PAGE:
Medical College of Wisconsin cancer specialists help executive return to work
Erle Hug was fearful he might only have six months to live.
Hug, National Food Service Account Manager in the Ice Cream Division at Unilever, was 51 years old when a physical suggested the possibility of prostate cancer. Hug’s prostate specific antigen (PSA) level was elevated and his family physician immediately referred him to a local urologist. The urologist performed a biopsy, which revealed cancer.
At that point Hug sought a second opinion. He scheduled an appointment with William See, MD, Chairman of Urology at The Medical College of Wisconsin, after a friend called Dr. See “the best guy in town.” Within 48 hours, Hug and his wife were sitting in Dr. See’s office at Froedtert Hospital.
“We were fearful,” Hug said. “I thought I was going to die. But Dr. See was very understanding. He laid out the options, including the pluses and minuses.”
Dr. See is Professor and Chairman of Urology; Dr. Lawton is Professor of Radiation Oncology.
Hug selected a nerve-sparing prostatectomy, a specialized surgical procedure designed to spare nerve function and minimize post-surgical side effects. During the surgery, the cancerous prostate is removed without disturbing the nerves that are vital for urinary control.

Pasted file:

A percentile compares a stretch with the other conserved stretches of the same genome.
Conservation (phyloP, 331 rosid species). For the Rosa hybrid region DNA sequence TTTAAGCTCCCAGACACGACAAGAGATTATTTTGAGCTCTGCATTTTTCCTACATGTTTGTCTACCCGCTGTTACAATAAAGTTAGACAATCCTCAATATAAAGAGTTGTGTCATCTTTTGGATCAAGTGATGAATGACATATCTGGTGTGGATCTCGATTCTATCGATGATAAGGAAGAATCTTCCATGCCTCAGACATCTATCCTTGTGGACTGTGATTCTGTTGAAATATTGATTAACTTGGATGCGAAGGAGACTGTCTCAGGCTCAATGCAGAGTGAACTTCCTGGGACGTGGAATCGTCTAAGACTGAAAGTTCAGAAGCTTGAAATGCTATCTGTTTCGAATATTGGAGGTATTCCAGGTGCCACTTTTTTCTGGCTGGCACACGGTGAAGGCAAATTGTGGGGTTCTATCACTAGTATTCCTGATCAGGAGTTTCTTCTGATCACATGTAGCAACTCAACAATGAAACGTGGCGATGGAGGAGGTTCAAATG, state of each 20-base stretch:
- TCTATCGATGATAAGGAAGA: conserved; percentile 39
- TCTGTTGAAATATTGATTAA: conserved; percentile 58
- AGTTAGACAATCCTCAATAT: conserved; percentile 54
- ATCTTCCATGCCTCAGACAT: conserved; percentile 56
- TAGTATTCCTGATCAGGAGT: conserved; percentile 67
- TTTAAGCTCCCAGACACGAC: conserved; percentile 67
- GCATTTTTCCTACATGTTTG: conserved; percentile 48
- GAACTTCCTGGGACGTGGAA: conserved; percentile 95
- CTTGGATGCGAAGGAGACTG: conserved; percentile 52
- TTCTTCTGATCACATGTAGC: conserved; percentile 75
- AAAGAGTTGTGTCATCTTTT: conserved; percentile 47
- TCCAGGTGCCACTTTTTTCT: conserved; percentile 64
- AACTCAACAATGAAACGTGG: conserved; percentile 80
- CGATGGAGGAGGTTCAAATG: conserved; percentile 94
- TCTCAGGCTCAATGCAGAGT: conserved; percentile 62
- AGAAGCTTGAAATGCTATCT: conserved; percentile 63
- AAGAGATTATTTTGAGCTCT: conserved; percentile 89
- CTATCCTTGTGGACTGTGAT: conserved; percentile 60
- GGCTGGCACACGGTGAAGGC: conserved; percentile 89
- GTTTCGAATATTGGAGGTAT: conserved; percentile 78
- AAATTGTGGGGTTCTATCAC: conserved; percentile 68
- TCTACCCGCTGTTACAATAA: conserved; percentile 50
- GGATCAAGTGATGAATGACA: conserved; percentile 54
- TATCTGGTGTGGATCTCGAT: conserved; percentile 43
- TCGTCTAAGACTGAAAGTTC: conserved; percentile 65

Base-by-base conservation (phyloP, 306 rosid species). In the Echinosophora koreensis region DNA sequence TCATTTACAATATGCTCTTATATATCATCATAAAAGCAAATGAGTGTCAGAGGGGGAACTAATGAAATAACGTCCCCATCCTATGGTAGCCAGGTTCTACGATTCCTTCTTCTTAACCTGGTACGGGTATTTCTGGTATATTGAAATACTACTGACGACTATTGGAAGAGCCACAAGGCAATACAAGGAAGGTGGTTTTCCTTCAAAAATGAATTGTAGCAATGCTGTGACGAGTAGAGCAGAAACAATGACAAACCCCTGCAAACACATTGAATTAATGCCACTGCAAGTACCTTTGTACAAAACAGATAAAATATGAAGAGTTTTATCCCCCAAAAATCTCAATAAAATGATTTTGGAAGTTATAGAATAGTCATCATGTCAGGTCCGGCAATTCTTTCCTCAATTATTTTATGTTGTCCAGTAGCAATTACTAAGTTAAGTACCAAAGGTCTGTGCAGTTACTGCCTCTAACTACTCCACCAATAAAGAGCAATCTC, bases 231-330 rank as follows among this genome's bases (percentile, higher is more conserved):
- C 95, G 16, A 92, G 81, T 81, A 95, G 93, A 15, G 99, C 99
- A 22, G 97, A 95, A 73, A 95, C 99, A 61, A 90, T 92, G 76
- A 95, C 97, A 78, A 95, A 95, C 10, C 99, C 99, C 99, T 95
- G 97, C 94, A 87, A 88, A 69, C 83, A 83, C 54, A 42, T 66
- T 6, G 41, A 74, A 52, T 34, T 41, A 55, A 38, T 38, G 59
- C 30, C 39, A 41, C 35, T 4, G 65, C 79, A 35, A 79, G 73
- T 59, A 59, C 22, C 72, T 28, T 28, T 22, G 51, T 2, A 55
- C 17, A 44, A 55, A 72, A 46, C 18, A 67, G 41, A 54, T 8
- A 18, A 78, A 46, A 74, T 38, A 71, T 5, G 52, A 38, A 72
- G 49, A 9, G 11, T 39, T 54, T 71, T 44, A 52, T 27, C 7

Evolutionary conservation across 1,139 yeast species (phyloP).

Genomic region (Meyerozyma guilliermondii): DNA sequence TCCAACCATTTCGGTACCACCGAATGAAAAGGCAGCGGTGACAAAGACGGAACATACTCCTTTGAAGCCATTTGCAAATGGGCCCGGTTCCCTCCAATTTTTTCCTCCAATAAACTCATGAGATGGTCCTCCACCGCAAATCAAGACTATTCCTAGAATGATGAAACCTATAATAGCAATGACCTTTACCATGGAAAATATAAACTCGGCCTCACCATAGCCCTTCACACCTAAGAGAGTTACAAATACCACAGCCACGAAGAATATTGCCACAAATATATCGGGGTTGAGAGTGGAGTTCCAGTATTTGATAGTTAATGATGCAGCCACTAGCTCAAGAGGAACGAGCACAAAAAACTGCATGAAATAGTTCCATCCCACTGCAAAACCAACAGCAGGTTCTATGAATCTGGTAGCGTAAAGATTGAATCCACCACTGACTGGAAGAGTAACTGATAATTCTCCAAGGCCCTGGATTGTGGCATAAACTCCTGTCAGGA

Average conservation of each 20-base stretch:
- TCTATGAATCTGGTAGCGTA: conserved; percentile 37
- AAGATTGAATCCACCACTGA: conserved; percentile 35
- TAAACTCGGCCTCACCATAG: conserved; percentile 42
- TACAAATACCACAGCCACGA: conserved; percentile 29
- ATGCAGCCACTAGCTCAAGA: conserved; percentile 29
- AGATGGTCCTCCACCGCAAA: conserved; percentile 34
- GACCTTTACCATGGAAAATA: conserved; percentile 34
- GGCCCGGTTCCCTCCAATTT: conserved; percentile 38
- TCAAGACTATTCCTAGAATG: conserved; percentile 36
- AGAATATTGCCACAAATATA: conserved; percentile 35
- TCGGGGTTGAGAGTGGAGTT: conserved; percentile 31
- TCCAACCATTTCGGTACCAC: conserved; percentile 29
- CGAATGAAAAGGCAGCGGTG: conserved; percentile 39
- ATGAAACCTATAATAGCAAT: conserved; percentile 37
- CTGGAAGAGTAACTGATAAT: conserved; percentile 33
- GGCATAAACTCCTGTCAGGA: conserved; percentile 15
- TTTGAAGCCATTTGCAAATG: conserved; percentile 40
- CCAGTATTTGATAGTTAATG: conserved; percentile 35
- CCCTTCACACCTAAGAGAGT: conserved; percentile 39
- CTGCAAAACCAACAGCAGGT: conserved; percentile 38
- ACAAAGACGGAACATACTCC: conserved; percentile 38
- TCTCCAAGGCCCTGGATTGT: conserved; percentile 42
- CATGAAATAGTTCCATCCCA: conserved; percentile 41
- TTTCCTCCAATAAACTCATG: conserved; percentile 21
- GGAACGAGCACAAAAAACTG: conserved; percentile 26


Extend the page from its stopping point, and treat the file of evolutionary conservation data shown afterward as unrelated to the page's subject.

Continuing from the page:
Hug healed quickly after surgery. Dr. See told him a relapse was possible, but assured Hug that radiation therapy, if needed, could knock out any stubborn cancer cells. Two years later, Hug’s PSA crept up again. Dr. See referred Hug to Colleen Lawton, MD, Medical College of Wisconsin radiation oncologist who specializes in prostate cancer. After 42 radiation treatments at Froedtert Hospital, Hug’s PSA was back to normal.
Now, nearly 10 years later, Hug remains cancer-free and active in his career and family life. “I have two grandchildren. I went on a cruise. I feel as good today as I did 10 years ago,” Hug said.
Physician Expertise at Froedtert & The Medical College Clinical Cancer Center
- The widest range of treatment options for prostate cancer in Wisconsin.
- Access to regionally unique clinical trials. The only site in the central U.S. that offers access to high intensity ultrasound for treatment of early stage localized prostate cancer.
- Web-accessible outcome data for open and robotic surgery.
- Expertise in minimally invasive procedures, including a fellowship-trained urologist in robotic surgery. In robotic surgery, the surgeon removes the prostate by manipulating computerized robotic arms, making just a few small incisions.
- The radiation oncology program is a leader in Wisconsin in providing the most advanced radiation therapy technology and expertise available.